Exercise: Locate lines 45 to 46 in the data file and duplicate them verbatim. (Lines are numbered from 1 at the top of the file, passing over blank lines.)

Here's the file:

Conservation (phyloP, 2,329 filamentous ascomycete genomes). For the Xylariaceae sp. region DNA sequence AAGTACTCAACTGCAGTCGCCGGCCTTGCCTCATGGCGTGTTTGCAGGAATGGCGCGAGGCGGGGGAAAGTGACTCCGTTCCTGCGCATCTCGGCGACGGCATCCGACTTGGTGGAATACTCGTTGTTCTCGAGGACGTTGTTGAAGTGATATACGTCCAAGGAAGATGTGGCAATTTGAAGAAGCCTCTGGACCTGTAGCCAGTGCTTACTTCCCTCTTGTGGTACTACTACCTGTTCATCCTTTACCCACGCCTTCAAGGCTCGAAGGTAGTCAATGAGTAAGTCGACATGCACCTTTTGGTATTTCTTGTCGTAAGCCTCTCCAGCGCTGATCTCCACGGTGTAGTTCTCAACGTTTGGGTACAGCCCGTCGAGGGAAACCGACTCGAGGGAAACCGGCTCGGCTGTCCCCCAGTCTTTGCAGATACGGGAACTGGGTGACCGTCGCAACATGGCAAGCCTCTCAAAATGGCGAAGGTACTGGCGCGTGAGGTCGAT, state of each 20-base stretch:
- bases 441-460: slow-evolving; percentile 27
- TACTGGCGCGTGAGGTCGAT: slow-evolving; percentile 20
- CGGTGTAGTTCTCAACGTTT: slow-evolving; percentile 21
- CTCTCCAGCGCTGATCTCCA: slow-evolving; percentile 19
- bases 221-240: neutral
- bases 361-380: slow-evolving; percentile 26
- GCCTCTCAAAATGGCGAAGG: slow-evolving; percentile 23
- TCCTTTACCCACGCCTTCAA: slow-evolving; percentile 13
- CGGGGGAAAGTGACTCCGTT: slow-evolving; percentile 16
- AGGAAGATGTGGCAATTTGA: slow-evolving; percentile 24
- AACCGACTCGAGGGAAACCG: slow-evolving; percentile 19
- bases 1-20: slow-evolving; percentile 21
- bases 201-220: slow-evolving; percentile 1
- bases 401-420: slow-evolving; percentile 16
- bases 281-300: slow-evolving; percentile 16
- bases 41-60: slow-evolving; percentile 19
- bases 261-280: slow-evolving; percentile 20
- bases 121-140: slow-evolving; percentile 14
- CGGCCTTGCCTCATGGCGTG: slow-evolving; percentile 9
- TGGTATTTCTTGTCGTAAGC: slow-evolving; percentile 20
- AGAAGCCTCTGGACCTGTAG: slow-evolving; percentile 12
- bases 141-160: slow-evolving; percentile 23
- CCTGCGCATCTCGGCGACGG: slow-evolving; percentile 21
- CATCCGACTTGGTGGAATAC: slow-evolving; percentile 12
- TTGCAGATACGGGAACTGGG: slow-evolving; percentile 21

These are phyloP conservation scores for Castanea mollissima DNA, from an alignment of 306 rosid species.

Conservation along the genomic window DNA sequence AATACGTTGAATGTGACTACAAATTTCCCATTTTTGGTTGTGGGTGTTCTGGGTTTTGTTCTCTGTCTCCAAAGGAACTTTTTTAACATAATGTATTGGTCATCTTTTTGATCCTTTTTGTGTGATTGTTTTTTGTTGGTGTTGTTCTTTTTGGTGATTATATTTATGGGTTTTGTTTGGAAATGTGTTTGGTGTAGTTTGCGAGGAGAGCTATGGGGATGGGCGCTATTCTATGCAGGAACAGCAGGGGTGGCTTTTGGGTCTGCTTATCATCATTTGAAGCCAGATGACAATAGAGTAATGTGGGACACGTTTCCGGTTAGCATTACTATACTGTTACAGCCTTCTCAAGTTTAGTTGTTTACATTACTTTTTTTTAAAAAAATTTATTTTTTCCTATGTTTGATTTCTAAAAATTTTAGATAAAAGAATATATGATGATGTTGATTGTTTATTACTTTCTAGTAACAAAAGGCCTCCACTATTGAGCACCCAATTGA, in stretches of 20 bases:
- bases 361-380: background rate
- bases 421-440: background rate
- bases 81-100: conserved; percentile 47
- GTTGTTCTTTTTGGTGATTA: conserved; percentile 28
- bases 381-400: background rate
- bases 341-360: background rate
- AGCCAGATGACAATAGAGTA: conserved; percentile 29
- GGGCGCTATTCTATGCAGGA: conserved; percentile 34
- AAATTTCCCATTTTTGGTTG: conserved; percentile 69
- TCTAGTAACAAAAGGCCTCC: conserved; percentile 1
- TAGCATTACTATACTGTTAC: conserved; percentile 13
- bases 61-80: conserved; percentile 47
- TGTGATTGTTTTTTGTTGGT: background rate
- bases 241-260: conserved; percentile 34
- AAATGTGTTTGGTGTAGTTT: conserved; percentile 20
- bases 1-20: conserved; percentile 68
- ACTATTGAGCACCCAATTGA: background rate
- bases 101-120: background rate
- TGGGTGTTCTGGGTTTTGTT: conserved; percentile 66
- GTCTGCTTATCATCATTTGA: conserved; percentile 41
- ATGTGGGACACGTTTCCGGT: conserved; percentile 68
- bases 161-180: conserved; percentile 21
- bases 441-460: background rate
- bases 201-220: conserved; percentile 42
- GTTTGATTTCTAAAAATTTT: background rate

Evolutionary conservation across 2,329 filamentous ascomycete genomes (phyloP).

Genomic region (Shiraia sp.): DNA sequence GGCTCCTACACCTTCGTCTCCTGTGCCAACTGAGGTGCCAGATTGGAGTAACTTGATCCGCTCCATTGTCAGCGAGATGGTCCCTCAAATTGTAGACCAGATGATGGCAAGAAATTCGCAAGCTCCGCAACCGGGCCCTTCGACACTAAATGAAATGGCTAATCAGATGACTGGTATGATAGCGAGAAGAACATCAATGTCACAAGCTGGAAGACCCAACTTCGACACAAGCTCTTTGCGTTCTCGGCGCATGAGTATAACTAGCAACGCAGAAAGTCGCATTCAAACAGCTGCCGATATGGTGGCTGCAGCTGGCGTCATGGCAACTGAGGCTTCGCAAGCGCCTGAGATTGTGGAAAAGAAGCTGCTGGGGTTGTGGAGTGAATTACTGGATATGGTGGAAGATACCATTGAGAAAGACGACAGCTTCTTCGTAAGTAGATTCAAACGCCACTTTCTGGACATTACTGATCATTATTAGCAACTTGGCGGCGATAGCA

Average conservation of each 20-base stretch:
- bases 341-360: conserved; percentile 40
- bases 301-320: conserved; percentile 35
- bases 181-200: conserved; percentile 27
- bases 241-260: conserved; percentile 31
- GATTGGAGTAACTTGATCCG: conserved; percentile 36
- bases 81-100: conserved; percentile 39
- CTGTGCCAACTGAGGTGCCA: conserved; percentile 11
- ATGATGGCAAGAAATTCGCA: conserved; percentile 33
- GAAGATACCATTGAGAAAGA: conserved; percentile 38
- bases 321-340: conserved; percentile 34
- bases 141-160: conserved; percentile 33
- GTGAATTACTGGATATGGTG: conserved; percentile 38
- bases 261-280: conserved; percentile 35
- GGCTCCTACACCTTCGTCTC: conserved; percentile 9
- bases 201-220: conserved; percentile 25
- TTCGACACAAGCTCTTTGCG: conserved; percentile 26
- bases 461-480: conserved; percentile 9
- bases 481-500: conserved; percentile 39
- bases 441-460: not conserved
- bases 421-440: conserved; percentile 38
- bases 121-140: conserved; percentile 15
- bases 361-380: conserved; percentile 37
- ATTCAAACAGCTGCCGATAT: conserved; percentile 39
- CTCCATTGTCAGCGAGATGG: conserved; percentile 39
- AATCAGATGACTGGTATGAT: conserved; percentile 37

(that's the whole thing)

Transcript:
- ACTATTGAGCACCCAATTGA: background rate
- bases 101-120: background rate